Some occupations really are much more likely to have an effect on the female heart and even more negatively than others, but which ones? Let’s look a the study and decide for ourselves.
Having heart problems is becoming a pretty widespread issue for many, especially among older populations, but even then now even younger and younger groups too.
Researchers know that there are many lifestyle factors that can increase the risk of heart disease, these are including a poor diet, reduced levels of physical activity, and smoking goes without saying almost. But, there is one risk factor that does not receive as much attention as it should, that is someone’s occupation.
These recent studies have indicated that it’s absolutely possible to link a person’s occupation with an increased risk of heart disease, or other types of cardiovascular problems.
For example, one study conducted by researchers on a cohort from Japan discovered that individuals in managerial positions, regardless of the industry they are in, face a higher risk of heart disease!
But, the Centers for Disease Control and Prevention (CDC) say that it remains unclear?? So it’s clear that more research is needed to convince some without a doubt!
Taking place in Philadelphia, PA, between November 16–18, this year’s American Heart Association’s (AHA) Scientific Sessions host Bede Nriagu, and colleagues from Drexel University in Philadelphia. They will present research showing that there is evidence showing that certain types of work have an association with heart disease.
Interestingly though they will also show in that presentation, those occupations show links with a higher risk of health problems in females, according to their study.
Social Workers May Face The Highest Risks Increase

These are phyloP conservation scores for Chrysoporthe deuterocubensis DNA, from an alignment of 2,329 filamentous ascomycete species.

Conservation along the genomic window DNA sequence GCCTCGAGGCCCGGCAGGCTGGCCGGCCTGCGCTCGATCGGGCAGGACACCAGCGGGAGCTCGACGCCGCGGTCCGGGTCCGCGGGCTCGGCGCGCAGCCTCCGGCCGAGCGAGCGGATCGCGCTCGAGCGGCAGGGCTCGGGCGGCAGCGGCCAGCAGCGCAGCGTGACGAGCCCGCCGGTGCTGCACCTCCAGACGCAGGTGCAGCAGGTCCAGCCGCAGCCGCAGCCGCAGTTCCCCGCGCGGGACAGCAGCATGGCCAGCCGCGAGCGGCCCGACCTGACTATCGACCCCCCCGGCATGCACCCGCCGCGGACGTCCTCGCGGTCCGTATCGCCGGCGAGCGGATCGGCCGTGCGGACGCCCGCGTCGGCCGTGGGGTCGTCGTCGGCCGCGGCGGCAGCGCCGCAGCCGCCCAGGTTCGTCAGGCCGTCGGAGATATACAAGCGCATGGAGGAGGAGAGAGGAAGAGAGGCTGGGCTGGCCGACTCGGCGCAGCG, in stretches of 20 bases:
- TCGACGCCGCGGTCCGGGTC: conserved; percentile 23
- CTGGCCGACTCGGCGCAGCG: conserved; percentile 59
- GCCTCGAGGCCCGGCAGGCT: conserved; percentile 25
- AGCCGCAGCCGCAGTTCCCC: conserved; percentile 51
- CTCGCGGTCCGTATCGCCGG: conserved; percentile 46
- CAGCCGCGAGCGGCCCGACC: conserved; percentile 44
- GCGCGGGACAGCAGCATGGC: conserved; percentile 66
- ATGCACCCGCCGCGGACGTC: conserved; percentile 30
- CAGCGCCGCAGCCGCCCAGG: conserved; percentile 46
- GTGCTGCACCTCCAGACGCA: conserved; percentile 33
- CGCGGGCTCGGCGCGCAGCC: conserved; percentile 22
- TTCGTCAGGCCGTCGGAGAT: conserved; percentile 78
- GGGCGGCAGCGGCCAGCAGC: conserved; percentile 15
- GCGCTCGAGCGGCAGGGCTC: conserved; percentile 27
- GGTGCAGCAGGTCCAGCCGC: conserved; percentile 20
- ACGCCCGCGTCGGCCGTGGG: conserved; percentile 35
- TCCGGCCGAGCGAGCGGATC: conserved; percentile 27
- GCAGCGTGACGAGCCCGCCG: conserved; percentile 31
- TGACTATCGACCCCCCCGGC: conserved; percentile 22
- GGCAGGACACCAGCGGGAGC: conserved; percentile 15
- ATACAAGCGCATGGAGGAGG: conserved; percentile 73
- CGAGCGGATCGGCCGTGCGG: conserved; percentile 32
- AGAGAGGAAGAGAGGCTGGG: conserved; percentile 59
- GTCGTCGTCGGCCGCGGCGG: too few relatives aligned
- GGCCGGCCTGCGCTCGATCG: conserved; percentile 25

They looked carefully at possible associations between heart health and different occupations in more than 65,000 females, their average age was 63-years-old, and those that had already experienced menopause. The team looked at the participants’ data through the Women’s Health Initiative study.
They considered lifestyle factors, like smoking status, weight, physical activity, and nutrition, as well as health risk factors, like total cholesterol, blood pressure, and fasting blood sugar too. They looked at 20 of the most common occupations among the participants.
Researchers say that around 13% of the females in the study had poor cardiovascular health, and they also found an association between specific jobs and an increased risk of heart health problems too.
Even more so, women who did social work were 36% more likely to have heart health problems than those with other occupations, and retail cashiers had a 33% higher risk of heart conditions.
Nurses, and psychiatrists, as well as home health helpers, had around a 16% higher likelihood of developing heart problems. Of these, nurses, in particular, had a 14% higher risk of heart problems.
They also found further links between some occupations and a lower risk of cardiovascular health issues.
For example, female real estate brokers, as well as sales agents, had a 24% lower risk of heart problems than those in other jobs.
These associations remained in place after the researchers made adjustments for other factors, like the participants’ age, marital status, education, and race too.
The researcher, Bede Nriagu, said:
“Several of the professions that had high risk of poor cardiovascular health were health care providers, such as nurses and home health aides. This is surprising because these women are likely more knowledgeable about cardiovascular health risk factors”
“We interpret this to mean that it’s important to look beyond individual factors, such as health knowledge, to better understand the context of health care and other jobs that negatively impact cardiovascular health in women.”
Well, it certainly gives us food for thought, or should we say occupations that turn out to be a health risk! But we have long suspected that stress levels affect long term health, maybe this is what we are really seeing here, what do you think?